"REVOLUTIONARY RELIEF FOR INFLAMMATION"
" ... a light and fast acting pain relieving lotion that offers quick relief..."

In addition, your online brochure (www.mwlabs.com/Book1/view book.html) includes the following statement about Deep Pain Care Cold and its uses:

"A specially formulated lotion designed to help reduce inflammation and pain associated with arthritic pain and muscular discomfort."

Based on the labeling described above, Deep Pain Care Cold is a "drug" as defined by section 201(g)(1) of the Act [21 U.S.C. § 321(g)(1)] because it is intended to affect the structure or function of the body of man. However, we are not aware of sufficient evidence that shows Deep Pain Care Cold is generally recognized as safe and effective for its labeled uses. Nor are we aware of any evidence that a product so formulated and labeled was marketed in the United States on or before the inception of the OTC Drug Review; therefore, Deep Pain Care Cold does not qualify for evaluation under the ongoing OTC Drug Review.1 For these reasons, Deep Pain Care Cold is a "new drug" under section 201(p) of the Act [21 U.S.C. § 321 (p)] and may not be legally marketed in the United States without an approved application under section 505(a) of the Act [21 U.S.C. § 355(a)]. Your product does not have an approved application.

In evaluating the regulatory status of this product, we considered that the labeling does not differentiate between the active and inactive ingredients. Therefore, it is our position that the components listed above as "Ingredients" for Deep Pain Care Cold are all active ingredients. Under 21 C.F.R. § 201.66(b)(2) any component in a drug that is intended to furnish pharmacological activity or other direct effect in the diagnosis, cure, mitigation, treatment, or prevention of disease, or to affect the structure or any function of the body of humans, would be considered an active ingredient.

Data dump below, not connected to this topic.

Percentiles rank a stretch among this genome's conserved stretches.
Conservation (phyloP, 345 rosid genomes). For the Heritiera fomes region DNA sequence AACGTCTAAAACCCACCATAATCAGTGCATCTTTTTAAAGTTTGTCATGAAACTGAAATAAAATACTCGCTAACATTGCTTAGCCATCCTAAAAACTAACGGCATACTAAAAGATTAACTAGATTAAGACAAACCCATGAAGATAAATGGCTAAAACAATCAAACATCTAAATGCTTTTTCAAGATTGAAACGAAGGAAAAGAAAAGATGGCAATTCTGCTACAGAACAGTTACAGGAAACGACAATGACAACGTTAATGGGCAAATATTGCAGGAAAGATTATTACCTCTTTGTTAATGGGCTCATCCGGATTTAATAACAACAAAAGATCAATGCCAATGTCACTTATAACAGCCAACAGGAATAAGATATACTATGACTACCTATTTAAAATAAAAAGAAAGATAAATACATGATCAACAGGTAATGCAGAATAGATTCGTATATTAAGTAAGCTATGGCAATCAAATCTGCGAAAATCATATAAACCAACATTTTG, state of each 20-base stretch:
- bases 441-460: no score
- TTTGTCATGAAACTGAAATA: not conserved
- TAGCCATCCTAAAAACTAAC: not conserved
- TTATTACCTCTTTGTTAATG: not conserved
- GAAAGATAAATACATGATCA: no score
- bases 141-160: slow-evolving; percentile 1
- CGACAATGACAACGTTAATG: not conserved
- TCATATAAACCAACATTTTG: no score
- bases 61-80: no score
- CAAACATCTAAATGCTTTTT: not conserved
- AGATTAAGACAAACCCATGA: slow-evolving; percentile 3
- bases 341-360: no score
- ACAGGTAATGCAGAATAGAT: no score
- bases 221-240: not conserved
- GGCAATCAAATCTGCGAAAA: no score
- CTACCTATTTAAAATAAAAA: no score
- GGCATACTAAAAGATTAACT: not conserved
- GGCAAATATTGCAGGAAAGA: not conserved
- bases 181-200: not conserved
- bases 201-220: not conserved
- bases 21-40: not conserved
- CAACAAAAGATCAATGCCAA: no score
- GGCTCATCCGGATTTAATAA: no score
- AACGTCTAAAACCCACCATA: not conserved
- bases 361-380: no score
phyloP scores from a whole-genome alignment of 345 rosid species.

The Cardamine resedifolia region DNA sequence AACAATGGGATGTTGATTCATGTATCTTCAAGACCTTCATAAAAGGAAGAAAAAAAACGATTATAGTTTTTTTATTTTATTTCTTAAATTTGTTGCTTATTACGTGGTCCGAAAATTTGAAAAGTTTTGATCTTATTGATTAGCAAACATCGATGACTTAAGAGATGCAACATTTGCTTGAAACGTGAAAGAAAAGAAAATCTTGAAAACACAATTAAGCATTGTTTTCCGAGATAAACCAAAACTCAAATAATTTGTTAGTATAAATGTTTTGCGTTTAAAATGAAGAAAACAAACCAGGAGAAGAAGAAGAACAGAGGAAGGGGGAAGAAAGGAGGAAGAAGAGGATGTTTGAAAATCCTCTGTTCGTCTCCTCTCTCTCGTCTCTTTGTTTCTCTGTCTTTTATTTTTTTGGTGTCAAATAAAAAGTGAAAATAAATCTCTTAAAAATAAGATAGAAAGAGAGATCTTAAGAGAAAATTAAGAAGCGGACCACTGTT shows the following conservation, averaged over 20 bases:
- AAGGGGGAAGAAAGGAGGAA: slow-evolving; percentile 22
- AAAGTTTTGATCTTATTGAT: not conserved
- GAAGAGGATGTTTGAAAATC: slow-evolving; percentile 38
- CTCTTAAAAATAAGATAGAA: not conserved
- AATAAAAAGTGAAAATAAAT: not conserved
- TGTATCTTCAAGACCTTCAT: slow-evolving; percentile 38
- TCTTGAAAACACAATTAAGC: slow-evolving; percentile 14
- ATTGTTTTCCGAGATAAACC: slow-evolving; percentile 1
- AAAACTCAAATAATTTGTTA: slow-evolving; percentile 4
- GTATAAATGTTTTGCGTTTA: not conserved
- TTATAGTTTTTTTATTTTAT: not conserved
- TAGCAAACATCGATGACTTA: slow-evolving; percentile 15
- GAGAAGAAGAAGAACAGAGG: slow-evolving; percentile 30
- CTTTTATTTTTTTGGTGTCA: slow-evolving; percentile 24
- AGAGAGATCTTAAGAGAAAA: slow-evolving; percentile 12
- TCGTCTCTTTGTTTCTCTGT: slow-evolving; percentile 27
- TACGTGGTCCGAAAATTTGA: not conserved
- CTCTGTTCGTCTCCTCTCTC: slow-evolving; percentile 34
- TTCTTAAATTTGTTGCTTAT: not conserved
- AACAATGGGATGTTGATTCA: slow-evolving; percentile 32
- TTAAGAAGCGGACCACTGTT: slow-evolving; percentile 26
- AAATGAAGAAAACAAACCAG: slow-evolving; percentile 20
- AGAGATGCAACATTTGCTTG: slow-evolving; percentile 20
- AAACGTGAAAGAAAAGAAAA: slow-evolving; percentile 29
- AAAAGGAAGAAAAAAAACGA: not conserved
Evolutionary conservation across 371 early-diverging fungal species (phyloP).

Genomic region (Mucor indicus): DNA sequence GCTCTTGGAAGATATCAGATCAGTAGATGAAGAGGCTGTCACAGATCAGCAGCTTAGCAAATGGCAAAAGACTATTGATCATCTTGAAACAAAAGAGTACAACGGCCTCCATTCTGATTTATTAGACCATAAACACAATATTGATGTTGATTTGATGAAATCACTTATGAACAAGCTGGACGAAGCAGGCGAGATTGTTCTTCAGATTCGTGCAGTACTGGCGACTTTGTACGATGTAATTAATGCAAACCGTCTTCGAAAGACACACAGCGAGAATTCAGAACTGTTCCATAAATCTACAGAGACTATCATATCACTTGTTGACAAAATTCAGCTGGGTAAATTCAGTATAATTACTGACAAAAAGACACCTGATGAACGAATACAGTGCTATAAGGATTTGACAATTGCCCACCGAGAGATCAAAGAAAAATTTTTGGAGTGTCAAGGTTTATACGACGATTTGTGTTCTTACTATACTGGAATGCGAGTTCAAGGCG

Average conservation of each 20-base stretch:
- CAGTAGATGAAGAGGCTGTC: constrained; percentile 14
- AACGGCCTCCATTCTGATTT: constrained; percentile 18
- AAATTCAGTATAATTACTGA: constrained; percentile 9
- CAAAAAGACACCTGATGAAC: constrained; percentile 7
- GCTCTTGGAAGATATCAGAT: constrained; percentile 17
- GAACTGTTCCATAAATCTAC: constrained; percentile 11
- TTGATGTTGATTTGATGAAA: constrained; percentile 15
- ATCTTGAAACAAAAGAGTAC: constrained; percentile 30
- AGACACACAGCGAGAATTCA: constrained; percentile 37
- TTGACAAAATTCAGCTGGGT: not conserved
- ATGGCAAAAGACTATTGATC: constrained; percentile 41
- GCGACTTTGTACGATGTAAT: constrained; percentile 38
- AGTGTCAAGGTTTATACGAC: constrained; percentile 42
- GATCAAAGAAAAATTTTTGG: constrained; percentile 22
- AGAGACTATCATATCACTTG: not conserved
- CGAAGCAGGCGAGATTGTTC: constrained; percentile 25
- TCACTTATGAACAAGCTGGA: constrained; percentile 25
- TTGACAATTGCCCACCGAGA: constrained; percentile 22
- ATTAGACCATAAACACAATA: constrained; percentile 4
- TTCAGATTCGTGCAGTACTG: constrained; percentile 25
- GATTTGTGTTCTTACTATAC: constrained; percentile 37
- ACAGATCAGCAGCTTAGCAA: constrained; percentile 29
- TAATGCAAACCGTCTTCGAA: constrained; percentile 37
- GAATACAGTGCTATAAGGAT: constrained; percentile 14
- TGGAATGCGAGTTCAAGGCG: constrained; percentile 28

Furthermore, Deep Pain Care Cold is misbranded under section 502(c) of the Act [21 U.S.C. § 352(c)] because it does not bear labeling in accordance with 21 C.F.R. § 201.66. For example, your product's labeling lacks a "Drug Facts" panel. Additionally, Deep Pain Care Cold is misbranded under section 502(e)(1)(A)(ii) of the Act [21 U.S.C. § 352(e)(1)(A)(ii)] because it fails to distinguish between its active and inactive ingredients.

The labeling of Deep Pain Care Cold includes the prescription drug symbol "Rx" even though this product is marketed as an OTC drug product. Therefore, Deep Pain Care Cold is misbranded within the meaning of section 503(b)(4)(B) of the Act [21 U.S.C. § 353(b)(4)(B).

In addition to the above violations, Deep Pain Care Cold is misbranded under section 502(o) of the Act [21 U.S.C. § 352(o)] because it is not included in a list required by section 510(j) of the Act [21 U.S.C. § 360(j)). You must file with the Secretary a list of all drugs which are being manufactured for commercial distribution.

Inflammation Rx Deep Pain Care Hot (Deep Pain Care Hot)

Based on its labeling, including the online brochure, Deep Pain Care Hot is a topical product used to reduce inflammation associated with arthritis and muscular discomfort. As described in more detail below, Deep Pain Care Hot does not conform to the TFM for OTC External Analgesics; it is not eligible for the OTC Drug Review; and it violates various provisions of the Act.